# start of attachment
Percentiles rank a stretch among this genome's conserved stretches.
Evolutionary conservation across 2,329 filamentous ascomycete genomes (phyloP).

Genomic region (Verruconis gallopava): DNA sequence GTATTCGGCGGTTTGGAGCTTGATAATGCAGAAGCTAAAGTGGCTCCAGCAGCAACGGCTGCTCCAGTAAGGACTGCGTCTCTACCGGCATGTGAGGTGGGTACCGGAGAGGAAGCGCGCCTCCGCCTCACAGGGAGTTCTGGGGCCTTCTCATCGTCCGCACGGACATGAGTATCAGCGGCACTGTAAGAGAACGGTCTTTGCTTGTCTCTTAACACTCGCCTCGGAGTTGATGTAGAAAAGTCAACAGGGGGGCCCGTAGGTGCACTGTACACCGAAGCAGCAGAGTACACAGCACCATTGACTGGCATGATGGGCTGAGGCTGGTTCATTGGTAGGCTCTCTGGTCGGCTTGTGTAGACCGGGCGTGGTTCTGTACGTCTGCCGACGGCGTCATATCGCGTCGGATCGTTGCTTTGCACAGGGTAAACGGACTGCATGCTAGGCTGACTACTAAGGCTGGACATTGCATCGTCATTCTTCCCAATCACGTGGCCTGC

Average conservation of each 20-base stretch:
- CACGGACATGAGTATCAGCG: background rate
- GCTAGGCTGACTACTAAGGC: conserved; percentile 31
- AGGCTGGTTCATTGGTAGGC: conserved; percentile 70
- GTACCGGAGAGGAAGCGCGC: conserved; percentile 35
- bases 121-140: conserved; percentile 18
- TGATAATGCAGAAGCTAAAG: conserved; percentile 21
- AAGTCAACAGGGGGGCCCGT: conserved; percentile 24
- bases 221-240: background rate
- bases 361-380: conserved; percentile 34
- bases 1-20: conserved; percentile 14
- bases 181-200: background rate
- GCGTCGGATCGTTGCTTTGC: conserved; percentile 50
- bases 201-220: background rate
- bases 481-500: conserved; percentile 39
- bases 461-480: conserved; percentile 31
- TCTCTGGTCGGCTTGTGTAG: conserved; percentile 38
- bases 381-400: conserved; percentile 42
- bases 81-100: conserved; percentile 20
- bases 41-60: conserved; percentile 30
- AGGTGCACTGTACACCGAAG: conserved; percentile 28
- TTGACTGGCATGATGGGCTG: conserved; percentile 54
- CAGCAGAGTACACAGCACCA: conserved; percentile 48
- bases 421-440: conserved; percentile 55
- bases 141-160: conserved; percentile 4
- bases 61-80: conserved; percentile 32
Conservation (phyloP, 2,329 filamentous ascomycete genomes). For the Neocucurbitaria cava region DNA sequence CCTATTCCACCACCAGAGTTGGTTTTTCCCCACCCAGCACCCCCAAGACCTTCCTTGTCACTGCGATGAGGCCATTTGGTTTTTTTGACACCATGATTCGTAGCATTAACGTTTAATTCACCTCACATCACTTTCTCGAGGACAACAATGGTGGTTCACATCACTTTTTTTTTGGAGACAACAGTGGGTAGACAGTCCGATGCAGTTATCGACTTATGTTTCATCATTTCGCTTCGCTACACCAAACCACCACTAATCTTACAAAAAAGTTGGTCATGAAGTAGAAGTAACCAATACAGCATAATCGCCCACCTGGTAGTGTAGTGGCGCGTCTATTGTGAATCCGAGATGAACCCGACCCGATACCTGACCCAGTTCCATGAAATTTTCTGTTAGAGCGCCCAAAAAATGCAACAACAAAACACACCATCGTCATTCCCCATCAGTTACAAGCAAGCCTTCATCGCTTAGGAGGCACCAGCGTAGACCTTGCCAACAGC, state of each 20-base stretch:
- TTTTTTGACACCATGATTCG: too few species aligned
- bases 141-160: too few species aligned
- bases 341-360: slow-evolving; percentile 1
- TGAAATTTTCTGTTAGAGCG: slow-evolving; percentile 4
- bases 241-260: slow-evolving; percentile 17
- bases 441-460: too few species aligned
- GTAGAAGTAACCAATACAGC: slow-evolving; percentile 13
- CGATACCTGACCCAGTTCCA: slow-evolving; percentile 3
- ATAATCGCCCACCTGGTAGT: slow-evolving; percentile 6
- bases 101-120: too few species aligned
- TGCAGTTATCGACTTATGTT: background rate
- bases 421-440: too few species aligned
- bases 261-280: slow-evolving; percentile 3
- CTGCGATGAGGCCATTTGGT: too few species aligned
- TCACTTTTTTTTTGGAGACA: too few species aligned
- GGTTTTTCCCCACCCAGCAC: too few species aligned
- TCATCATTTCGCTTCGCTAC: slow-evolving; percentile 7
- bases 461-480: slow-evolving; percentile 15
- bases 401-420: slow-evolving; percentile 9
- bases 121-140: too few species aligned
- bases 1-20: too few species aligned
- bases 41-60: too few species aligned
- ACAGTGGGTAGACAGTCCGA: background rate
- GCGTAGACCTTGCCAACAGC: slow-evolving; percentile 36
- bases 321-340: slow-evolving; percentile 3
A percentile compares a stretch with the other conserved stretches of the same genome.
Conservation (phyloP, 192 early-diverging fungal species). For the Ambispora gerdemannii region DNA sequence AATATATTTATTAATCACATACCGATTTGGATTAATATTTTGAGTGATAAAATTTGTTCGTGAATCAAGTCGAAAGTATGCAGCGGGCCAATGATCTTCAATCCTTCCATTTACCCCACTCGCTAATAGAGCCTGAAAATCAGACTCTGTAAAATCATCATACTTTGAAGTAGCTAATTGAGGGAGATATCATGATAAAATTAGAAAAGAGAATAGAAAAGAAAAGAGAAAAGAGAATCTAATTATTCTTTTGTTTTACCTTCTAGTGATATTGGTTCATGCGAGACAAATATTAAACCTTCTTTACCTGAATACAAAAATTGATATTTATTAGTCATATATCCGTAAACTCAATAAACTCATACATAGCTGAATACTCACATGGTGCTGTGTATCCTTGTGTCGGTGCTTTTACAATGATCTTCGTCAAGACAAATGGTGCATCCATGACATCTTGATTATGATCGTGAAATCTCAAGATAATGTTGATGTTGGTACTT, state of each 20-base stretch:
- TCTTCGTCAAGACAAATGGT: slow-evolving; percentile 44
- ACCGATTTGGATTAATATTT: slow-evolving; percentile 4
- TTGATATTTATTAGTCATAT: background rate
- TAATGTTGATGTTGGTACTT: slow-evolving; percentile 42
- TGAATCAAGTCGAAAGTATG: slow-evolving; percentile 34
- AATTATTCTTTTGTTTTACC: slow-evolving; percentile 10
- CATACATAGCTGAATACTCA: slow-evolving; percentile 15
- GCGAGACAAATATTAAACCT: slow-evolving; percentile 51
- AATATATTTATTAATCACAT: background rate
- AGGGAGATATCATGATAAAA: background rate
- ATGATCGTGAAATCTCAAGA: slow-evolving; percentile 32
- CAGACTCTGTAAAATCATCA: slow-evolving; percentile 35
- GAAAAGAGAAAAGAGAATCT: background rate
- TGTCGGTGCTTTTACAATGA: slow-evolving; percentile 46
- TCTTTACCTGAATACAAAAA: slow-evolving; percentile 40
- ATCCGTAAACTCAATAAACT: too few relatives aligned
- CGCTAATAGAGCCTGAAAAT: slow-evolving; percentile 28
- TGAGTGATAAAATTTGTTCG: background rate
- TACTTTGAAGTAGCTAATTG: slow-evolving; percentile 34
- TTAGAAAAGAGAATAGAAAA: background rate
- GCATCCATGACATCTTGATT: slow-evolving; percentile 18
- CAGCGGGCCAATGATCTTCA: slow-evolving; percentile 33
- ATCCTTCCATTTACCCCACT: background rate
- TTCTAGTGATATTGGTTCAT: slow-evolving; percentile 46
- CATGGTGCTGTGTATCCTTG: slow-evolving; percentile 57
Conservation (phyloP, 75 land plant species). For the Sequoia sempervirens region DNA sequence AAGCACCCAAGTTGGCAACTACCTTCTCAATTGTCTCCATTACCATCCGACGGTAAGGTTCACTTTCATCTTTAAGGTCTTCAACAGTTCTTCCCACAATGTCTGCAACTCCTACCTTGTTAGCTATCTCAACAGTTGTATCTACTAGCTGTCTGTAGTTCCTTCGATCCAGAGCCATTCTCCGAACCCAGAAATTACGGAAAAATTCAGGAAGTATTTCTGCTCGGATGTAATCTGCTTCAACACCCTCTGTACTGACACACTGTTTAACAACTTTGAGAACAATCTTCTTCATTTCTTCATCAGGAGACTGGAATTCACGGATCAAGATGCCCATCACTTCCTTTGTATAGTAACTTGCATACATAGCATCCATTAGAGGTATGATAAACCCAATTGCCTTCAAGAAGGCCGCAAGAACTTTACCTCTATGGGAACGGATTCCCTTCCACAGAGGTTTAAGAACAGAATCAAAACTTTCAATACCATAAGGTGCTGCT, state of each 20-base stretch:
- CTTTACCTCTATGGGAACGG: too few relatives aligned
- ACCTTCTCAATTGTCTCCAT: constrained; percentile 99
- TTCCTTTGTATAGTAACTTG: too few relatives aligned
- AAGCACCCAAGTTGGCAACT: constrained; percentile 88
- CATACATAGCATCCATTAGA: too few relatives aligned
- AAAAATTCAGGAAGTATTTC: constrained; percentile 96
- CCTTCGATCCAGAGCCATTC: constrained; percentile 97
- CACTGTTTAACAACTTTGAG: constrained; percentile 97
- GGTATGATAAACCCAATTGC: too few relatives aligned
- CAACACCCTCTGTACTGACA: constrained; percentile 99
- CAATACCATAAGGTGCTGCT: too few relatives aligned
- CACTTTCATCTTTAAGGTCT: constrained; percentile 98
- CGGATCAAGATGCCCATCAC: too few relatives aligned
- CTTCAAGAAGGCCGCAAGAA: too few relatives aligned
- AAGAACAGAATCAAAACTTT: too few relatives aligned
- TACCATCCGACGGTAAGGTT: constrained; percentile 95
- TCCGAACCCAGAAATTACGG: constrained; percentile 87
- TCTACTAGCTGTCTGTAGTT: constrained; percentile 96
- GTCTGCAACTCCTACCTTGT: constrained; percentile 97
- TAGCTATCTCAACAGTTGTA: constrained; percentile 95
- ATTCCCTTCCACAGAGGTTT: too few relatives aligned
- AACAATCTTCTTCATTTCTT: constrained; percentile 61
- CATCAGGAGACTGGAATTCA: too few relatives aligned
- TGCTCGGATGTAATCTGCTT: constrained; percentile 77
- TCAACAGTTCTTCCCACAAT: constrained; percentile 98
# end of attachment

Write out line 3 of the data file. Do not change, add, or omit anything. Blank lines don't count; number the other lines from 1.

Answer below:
Genomic region (Verruconis gallopava): DNA sequence GTATTCGGCGGTTTGGAGCTTGATAATGCAGAAGCTAAAGTGGCTCCAGCAGCAACGGCTGCTCCAGTAAGGACTGCGTCTCTACCGGCATGTGAGGTGGGTACCGGAGAGGAAGCGCGCCTCCGCCTCACAGGGAGTTCTGGGGCCTTCTCATCGTCCGCACGGACATGAGTATCAGCGGCACTGTAAGAGAACGGTCTTTGCTTGTCTCTTAACACTCGCCTCGGAGTTGATGTAGAAAAGTCAACAGGGGGGCCCGTAGGTGCACTGTACACCGAAGCAGCAGAGTACACAGCACCATTGACTGGCATGATGGGCTGAGGCTGGTTCATTGGTAGGCTCTCTGGTCGGCTTGTGTAGACCGGGCGTGGTTCTGTACGTCTGCCGACGGCGTCATATCGCGTCGGATCGTTGCTTTGCACAGGGTAAACGGACTGCATGCTAGGCTGACTACTAAGGCTGGACATTGCATCGTCATTCTTCCCAATCACGTGGCCTGC